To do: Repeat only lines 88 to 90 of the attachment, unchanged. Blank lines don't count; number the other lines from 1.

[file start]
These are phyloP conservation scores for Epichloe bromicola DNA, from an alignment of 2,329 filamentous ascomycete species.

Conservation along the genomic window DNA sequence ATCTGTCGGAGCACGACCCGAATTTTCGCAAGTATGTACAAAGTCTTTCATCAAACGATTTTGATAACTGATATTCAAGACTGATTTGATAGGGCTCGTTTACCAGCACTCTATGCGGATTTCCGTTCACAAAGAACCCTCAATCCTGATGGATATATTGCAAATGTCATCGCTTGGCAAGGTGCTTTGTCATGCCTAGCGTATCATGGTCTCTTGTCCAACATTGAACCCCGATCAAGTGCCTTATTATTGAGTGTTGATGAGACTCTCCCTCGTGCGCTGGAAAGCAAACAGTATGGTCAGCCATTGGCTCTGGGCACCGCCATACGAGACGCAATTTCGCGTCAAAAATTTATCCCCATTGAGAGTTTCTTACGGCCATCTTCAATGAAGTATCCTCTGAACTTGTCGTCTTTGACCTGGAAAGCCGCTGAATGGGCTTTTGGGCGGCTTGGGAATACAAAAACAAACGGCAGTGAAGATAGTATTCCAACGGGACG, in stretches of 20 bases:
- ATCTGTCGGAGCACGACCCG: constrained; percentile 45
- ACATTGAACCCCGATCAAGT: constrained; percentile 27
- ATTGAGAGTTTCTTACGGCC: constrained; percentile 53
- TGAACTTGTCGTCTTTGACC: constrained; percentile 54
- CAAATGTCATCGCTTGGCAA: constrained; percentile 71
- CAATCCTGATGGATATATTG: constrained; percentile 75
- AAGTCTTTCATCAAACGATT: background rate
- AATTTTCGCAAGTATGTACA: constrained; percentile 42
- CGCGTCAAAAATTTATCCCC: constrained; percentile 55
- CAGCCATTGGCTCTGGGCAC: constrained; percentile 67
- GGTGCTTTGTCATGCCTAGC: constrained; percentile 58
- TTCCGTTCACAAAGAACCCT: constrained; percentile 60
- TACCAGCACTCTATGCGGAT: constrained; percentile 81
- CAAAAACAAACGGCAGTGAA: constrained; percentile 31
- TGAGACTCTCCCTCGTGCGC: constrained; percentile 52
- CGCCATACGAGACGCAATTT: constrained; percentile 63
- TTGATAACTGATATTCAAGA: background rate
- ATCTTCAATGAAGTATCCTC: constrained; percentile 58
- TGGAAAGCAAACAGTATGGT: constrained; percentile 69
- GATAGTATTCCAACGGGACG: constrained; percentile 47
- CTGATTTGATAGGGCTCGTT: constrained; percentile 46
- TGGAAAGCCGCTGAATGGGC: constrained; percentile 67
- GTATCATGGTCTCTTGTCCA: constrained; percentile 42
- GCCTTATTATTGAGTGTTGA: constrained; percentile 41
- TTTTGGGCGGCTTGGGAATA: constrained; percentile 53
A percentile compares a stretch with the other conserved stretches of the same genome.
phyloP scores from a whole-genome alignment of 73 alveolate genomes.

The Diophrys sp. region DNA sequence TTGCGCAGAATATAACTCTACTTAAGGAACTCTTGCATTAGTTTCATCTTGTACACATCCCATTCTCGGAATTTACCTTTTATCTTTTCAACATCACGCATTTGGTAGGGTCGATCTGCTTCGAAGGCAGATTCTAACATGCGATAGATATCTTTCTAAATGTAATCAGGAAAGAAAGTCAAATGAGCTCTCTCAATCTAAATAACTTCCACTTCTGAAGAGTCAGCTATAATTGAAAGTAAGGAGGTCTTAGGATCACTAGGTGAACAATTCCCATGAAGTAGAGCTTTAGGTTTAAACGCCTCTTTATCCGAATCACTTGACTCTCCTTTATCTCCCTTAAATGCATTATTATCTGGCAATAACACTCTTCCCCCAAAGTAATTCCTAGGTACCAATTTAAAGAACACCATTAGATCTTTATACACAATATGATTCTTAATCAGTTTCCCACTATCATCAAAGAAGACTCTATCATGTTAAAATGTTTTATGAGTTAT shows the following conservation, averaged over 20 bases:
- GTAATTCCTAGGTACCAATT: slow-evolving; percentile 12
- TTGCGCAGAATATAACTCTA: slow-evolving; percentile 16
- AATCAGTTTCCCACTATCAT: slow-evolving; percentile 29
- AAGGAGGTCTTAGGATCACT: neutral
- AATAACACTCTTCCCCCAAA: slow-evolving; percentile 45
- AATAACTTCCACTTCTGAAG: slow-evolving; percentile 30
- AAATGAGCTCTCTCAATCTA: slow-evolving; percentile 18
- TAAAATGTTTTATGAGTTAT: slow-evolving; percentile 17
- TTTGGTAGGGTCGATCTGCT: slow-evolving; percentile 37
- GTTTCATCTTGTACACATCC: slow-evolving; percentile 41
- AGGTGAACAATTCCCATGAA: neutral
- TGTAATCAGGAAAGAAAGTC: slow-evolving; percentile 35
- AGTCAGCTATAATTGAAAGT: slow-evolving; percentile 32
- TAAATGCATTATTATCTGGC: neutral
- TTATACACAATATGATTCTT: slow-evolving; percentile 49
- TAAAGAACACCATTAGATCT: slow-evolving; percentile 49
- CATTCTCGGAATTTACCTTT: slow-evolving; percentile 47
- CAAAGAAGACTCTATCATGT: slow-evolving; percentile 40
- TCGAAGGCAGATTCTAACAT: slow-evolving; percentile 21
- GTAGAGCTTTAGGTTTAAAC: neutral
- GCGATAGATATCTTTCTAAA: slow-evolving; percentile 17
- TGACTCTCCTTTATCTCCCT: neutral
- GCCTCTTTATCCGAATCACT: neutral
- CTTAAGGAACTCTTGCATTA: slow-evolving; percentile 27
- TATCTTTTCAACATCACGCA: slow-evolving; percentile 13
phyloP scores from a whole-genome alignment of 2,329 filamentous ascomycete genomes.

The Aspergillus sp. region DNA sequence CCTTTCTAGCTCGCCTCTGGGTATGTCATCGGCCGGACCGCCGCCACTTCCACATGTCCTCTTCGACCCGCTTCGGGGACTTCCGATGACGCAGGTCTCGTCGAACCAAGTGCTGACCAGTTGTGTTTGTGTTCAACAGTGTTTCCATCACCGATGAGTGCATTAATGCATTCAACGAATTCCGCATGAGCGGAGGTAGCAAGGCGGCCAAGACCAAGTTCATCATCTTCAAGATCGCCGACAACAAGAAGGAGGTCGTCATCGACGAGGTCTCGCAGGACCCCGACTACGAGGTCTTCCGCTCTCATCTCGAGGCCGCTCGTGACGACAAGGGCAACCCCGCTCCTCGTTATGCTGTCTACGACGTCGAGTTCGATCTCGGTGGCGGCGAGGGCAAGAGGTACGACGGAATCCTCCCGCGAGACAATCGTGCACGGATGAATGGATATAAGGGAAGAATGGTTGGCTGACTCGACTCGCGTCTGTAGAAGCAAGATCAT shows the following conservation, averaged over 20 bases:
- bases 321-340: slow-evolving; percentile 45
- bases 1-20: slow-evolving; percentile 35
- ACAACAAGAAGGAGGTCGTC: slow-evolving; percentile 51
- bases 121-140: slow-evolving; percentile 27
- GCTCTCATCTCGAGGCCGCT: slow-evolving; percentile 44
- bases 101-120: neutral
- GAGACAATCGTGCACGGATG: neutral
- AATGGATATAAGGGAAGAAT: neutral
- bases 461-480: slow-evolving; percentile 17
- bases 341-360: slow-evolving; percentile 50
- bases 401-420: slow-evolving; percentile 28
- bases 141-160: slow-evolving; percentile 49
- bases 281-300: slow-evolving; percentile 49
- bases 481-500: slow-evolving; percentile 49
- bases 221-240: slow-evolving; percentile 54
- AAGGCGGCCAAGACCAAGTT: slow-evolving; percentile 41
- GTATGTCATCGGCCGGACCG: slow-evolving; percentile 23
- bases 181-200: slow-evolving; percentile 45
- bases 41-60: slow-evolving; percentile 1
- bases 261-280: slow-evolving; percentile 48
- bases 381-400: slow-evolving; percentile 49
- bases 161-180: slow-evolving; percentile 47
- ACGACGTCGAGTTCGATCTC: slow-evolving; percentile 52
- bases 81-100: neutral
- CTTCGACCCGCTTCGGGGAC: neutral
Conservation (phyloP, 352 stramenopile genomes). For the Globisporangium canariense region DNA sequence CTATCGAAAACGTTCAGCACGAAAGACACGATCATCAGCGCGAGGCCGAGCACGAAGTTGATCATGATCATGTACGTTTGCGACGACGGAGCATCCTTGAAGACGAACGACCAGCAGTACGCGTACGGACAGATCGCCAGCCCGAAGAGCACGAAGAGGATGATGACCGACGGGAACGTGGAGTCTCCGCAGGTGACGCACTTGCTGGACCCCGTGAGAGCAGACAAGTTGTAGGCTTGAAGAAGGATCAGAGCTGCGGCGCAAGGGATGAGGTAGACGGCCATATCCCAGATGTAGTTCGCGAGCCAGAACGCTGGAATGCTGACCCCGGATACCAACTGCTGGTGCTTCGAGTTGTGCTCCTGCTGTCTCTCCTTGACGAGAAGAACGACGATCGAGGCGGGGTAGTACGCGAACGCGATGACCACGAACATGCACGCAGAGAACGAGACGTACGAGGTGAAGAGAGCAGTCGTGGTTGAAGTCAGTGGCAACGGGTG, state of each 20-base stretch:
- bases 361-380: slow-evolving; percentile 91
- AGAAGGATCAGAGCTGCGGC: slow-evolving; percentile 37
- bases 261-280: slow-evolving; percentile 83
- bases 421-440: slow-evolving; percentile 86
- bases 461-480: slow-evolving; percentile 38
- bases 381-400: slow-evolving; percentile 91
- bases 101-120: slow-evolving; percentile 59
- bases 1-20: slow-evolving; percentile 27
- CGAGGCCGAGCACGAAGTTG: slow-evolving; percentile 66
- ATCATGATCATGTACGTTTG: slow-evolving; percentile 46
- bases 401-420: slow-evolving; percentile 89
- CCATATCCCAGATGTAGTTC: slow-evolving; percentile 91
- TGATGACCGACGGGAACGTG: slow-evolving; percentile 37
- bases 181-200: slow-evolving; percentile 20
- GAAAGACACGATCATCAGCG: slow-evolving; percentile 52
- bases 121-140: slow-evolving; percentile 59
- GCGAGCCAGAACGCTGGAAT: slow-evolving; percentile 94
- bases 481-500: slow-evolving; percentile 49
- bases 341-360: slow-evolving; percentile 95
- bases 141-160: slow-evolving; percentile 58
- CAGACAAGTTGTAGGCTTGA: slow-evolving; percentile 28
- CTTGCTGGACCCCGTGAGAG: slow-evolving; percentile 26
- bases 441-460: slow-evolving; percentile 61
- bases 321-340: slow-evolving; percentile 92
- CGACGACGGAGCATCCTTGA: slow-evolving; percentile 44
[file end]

- bases 461-480: slow-evolving; percentile 38
- bases 381-400: slow-evolving; percentile 91
- bases 101-120: slow-evolving; percentile 59